Intensity-modulated radiation therapy for anal malignancies: a preliminary toxicity and disease outcomes analysis.

Published

Journal Article

PURPOSE: Intensity-modulated radiation therapy (IMRT) has the potential to reduce toxicities associated with chemoradiotherapy in the treatment of anal cancer. This study reports the results of using IMRT in the treatment of anal cancer. METHODS AND MATERIALS: Records of patients with anal malignancies treated with IMRT at Duke University were reviewed. Acute toxicity was graded using the NCI CTCAEv3.0 scale. Overall survival (OS), metastasis-free survival (MFS), local-regional control (LRC) and colostomy-free survival (CFS) were calculated using the Kaplan-Meier method. RESULTS: Forty-seven patients with anal malignancy (89% canal, 11% perianal skin) were treated with IMRT between August 2006 and September 2008. Median follow-up was 14 months (19 months for SCC patients). Median radiation dose was 54 Gy. Eight patients (18%) required treatment breaks lasting a median of 5 days (range, 2-7 days). Toxicity rates were as follows: Grade 4: leukopenia (7%), thrombocytopenia (2%); Grade 3: leukopenia (18%), diarrhea (9%), and anemia (4%); Grade 2: skin (93%), diarrhea (24%), and leukopenia (24%). The 2-year actuarial overall OS, MFS, LRC, and CFS rates were 85%, 78%, 90% and 82%, respectively. For SCC patients, the 2-year OS, MFS, LRC, and CFS rates were 100%, 100%, 95%, and 91%, respectively. CONCLUSIONS: IMRT-based chemoradiotherapy for anal cancer results in significant reductions in normal tissue dose and acute toxicities versus historic controls treated without IMRT, leading to reduced rates of toxicity-related treatment interruption. Early disease-related outcomes seem encouraging. IMRT is emerging as a standard therapy for anal cancer.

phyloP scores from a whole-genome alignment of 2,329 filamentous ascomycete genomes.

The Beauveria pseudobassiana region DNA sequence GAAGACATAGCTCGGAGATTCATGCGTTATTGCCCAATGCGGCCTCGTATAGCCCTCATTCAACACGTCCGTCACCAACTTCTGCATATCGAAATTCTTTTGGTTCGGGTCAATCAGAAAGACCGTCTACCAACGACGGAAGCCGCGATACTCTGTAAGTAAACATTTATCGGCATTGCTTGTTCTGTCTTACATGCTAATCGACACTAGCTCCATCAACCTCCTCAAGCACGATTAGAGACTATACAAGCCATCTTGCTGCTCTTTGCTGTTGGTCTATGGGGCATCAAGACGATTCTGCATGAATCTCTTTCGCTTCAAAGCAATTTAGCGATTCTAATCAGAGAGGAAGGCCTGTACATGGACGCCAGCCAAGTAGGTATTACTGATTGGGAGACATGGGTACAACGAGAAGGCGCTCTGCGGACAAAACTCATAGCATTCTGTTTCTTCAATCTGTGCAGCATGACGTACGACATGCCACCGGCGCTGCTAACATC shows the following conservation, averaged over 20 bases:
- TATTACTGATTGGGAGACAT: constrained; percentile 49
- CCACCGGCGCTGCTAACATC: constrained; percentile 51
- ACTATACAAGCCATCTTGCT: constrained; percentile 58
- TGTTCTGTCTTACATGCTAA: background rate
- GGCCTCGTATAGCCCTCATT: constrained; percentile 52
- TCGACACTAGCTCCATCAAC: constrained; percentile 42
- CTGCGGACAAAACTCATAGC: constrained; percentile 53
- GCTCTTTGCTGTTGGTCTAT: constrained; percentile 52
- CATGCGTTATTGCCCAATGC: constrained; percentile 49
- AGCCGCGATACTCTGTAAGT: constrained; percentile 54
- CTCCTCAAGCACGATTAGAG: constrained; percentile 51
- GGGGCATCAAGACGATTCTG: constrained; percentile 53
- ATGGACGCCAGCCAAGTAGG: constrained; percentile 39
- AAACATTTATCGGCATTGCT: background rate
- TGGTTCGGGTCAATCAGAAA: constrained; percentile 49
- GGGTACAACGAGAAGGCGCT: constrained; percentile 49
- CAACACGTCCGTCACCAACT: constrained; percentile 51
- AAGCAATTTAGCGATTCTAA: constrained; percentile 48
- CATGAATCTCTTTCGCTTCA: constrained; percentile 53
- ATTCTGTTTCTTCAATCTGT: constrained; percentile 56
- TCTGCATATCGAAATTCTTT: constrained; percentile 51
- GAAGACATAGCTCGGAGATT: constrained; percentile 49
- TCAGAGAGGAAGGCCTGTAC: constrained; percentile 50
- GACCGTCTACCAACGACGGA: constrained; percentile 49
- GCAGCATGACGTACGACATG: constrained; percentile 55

Full Text

Duke Authors

Cited Authors

  • Pepek, JM; Willett, CG; Wu, QJ; Yoo, S; Clough, RW; Czito, BG

Published Date

  • December 2010

Published In

Volume / Issue

  • 78 / 5

Start / End Page

  • 1413 - 1419

PubMed ID

  • 20231064

Pubmed Central ID

  • 20231064

Electronic International Standard Serial Number (EISSN)

  • 1879-355X

International Standard Serial Number (ISSN)

  • 0360-3016

Digital Object Identifier (DOI)

  • 10.1016/j.ijrobp.2009.09.046

Language

  • eng